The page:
Key Facts:

42

Endnotes:

1. Dowrick, C., “Improving mental health through primary care”. British Journal of General Practice. (1992); 42 (362): 382-386. http:// www.ncbi.nlm.nih.gov/pmc/articles/PMC1372117/ 2. Reki, A., Ando, B., Dudas, R.B., Dweik, D., Janka, Z., Kozinsky, Z., Kereszturi, A., “Validation of the Edinburgh Postnatal Depression Scale as a screening tool for postpartum depression in a clinical sample in Hungary”. Midwifery. (2014). http://www.ncbi.nlm.nih.gov/ pubmed/24742635 3. Naismith, S.L., Hickie, I.B., Scott, E.M., Davenport, T.A. “Effects of mental health training and clinical audit on general practitioners’ management of common mental disorders.” Med J Aust. (2001). http://www.ncbi.nlm.nih.gov/pubmed/11556436 4. Begich, M. S.153 - Mental Health First Aid Act of 2013. 113th Congress. (2013). http://beta.congress.gov/bill/113th-congress/senate-bill/153?q=%7B%22search%22%3A%5B%22mental+health+first+aid+training+%22%5D%7D 5. Gaddard, T. (2013) H.R. 1559 - Rural Preventive Health Care Training Act of 2013. 1113th Congress. http://beta.congress.gov/ bill/113th-congress/house-bill/1559?q=%7B%22search%22%3A%5B%22mental+health+physician+training+%22%5D%7D 6. National Alliance of Mental Illness. Numbers of Americans Affected by Mental Illness. http://www.nami.org/factsheets/mentalillness_factsheet.pdf 7. Catalog of Federal Domestic Assistance. “Grants for Primary Care Training and Enhancement”. (2012). https://www.cfda.gov/index?s=program&mode=form&tab=core&id=60a73056070d623ffaa32b9bd13be872

43

V. Center for Energy and Environment
“A nation that destroys it’s soils destroys itself. Forests are the lungs of our land, purifying the air and giving fresh strength to our people.” - Franklin D. Roosevelt

Alexander Fields ‘16 Russell Sesler ‘16 Hilary Yu, ‘15 Lucy Stockton ‘17 Liam Berigan ‘17
Letter from the Policy Director 45 “The German Model: Why Switching From Nuclear Power Was Misguided” 46-47 Russell Sesler ‘16 This paper examines the larger themes of costs, economic benefits, and environmental concerns surrounding nuclear energy through the lens of Germany’s policy decisionmaking in the wake of the Fukushima meltdown. Their decision to change the 2010 energy plan was misguided because it does not maximize returns on government investments, puts undue pressure on the German economy, and fosters the burning of fossil fuels in the short-run. “Banning Triclosan: Rethinking a Common Chemical” 48-49 Hilary Yu ’15 Triclosan, an antimicrobial commonly found in hand soaps and body washes, should be banned in light of the chemical’s relative inefficacy and negative environmental impacts. “Legislating Water Conservation in Agriculture” 50-51 Lucy Stockton ‘17 Irrigation has historically been an integral part of sustaining agriculture, but climate change and aquifer depletion threaten farms and food supplies by changing our water supplies. Instituting cost-effective water conservation policies would help individual farms and society by effectively managing natural resources. “Collegiate Revolving Loan Funds for Energy Investment” 52-23 Liam Berigan ‘17 Introducing green revolving loan funds provides an opportunity for colleges and universities to reduce their energy consumption and promote renewable energy sources.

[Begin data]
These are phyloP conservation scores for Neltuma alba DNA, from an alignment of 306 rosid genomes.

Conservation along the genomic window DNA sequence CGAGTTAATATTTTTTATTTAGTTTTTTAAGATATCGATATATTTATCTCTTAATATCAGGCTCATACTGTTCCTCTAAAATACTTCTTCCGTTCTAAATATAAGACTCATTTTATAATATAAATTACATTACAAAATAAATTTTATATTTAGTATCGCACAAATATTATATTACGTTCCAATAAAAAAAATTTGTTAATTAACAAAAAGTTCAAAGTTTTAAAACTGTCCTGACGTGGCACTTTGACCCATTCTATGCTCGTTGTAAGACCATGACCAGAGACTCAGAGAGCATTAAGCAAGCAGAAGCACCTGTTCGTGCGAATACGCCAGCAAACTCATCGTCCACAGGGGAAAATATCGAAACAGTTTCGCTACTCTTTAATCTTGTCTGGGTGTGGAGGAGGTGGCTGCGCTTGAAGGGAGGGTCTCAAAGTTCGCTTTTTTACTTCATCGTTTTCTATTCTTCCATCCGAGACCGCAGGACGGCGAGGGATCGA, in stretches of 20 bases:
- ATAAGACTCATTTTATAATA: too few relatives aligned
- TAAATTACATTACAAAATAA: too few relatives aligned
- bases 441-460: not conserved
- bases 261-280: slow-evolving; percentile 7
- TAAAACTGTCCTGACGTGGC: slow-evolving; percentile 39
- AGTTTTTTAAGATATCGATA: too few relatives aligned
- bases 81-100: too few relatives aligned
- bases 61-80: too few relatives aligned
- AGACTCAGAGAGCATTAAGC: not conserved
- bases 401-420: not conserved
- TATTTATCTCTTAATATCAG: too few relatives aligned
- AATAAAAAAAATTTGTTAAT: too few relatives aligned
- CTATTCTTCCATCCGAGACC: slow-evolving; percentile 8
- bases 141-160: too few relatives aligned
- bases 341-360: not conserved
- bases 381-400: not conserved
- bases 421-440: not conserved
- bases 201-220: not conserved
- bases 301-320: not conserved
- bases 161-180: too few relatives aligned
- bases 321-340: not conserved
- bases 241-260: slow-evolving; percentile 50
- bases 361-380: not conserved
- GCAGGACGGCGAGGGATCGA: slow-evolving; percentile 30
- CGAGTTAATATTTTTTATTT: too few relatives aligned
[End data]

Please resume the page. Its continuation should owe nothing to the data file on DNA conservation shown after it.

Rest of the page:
Director

Analysts

44

Dear Readers,

Letter from the Director

I am very pleased to present the sixth issue of Looking Ahead: The Cornell Roosevelt Institute Policy Journal from the Center for Energy and Environment. Since taking over as Policy Director and Editor of the journal this semester, it has been an amazing experience and I have a newfound appreciation for the dedication and talent of our Analysts. I have also been fortunate to welcome a new analyst to the Center for Energy and Environment this semester and am very excited to display his work in this issue. All of the Analysts have written creative and passionate policy proposals that reflect their high level of nuance and in-depth research. They have shown their commitment to promoting progressive policies and inspiring positive social change. The proposals are very enjoyable to read and very thought-provoking. I hope that you enjoy this journal. Sincerely, Alexander Fields